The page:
Chess, Stella 1914-2007

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Chess, Stella 1914-2007


See index for CA sketch: Born March 1, 1914, in New York, NY; died of pneumonia, March 14, 2007, in New York, NY. Psychiatrist, educator, and author. Chess was a child psychologist who is best remembered for her theories about childhood temperament and the effects of conflicting childparent temperaments. Completing undergraduate work at Smith College in 1935, she earned her M.D. from New York University in 1939. After her internship and residency, she set up a private practice in New York City in 1942. She quickly began to focus on child psychiatry, serving as a resident at the Riverdale Children's Association and as a psychiatrist at the Northside Center for Child Development, becoming chief coordinating psychiatrist at the latter through most of the 1950s. She directed the child psychiatry clinic at Metropolitan Hospital during the early 1960s. By the 1950s, she and her psychiatrist husband, Alexander Thomas, were conducting research on human development that would lead to their theories about childhood temperaments. They came to believe that temperament was inherent, and that children typically fell into one of three categories: difficult, easy, or slow to warm up. Furthermore, if a child's temperament was not compatible with its parents—especially the mother—this could lead to psychological distress in the infant. Their early findings were published in 1960; later research indicated that temperaments could evolve over time and were not necessarily fixed, however. In addition to her active practice, Chess taught at the New York Medical College from 1949 until 1966. She then joined the New York University faculty in 1966, becoming a full professor in 1970 and directing child and adolescent psychiatric services. Chess continued to teach there even after she turned ninety. In addition to her An Introduction to Child Psychiatry (1959; 2nd edition, 1969), she was coauthor of such books as Your Child Is a Person: A Psychological Approach to Parenthood without Guilt (1965), Temperament and Development (1977), Know Your Child: An Authoritative Guide for Today's Parents (1987), and Goodness of Fit: Clinical Applications from Infancy through Adult Life (1999).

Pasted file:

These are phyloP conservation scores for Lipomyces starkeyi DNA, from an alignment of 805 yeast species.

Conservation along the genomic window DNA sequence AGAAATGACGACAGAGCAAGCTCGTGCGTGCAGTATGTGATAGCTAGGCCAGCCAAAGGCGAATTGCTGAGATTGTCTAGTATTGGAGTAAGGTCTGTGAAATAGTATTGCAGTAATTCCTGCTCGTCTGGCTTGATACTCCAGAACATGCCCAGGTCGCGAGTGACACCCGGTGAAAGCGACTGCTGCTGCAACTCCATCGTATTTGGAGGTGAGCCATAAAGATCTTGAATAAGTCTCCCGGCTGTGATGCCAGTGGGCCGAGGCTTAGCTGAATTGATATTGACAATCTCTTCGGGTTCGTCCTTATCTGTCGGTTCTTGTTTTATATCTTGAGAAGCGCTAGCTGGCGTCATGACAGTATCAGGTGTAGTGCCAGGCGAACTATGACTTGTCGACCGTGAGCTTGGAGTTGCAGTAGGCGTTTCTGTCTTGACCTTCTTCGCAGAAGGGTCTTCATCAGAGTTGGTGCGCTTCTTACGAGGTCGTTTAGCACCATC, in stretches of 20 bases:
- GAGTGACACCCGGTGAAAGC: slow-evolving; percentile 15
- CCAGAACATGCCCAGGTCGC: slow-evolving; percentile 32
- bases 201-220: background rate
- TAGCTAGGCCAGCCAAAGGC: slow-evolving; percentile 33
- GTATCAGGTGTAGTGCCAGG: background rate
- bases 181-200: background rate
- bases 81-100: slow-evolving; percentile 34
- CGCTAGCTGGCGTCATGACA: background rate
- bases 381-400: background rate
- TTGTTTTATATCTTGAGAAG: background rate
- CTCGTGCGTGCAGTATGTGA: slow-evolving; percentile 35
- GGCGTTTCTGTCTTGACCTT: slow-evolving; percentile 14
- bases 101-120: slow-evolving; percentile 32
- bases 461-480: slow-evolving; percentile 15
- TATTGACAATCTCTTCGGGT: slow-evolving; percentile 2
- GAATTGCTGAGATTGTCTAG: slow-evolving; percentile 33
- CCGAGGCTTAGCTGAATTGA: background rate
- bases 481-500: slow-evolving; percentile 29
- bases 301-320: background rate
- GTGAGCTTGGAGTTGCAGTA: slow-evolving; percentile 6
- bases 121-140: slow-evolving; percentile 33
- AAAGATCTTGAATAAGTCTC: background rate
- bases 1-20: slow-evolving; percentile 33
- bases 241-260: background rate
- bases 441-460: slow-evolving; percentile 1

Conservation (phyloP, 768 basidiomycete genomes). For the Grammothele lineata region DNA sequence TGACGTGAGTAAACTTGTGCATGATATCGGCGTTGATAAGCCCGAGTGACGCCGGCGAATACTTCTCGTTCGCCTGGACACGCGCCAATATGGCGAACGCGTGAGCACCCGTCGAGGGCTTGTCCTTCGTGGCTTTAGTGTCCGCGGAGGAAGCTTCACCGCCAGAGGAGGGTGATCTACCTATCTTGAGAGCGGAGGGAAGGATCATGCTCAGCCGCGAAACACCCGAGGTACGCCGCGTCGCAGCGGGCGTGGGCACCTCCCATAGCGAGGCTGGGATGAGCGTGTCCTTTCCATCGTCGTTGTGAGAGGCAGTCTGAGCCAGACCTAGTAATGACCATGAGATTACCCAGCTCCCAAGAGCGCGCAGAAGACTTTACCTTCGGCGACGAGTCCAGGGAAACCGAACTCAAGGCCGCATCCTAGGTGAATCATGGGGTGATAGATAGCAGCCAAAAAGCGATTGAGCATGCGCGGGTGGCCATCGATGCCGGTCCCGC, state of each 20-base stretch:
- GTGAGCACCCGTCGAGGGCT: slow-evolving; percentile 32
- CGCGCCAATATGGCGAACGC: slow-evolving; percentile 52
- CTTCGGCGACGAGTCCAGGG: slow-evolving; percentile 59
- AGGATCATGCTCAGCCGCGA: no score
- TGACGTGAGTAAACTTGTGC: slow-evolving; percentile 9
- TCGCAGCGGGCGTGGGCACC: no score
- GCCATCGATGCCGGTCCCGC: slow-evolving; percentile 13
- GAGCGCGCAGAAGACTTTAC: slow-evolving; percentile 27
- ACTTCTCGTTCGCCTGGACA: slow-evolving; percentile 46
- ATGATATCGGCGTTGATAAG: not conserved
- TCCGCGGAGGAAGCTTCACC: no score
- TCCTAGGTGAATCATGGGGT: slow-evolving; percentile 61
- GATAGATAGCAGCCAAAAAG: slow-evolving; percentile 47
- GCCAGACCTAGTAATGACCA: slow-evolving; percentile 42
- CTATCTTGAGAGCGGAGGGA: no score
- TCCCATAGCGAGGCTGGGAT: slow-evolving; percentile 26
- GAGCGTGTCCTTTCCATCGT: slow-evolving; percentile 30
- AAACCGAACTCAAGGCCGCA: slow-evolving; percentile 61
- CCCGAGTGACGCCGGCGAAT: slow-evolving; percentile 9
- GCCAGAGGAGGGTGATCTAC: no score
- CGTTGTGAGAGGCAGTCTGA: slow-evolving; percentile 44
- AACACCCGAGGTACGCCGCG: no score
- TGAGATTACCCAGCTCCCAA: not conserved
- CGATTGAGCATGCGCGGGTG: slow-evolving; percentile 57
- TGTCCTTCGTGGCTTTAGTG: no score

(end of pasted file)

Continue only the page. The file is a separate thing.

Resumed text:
New York Times, March 22, 2007, p. A23.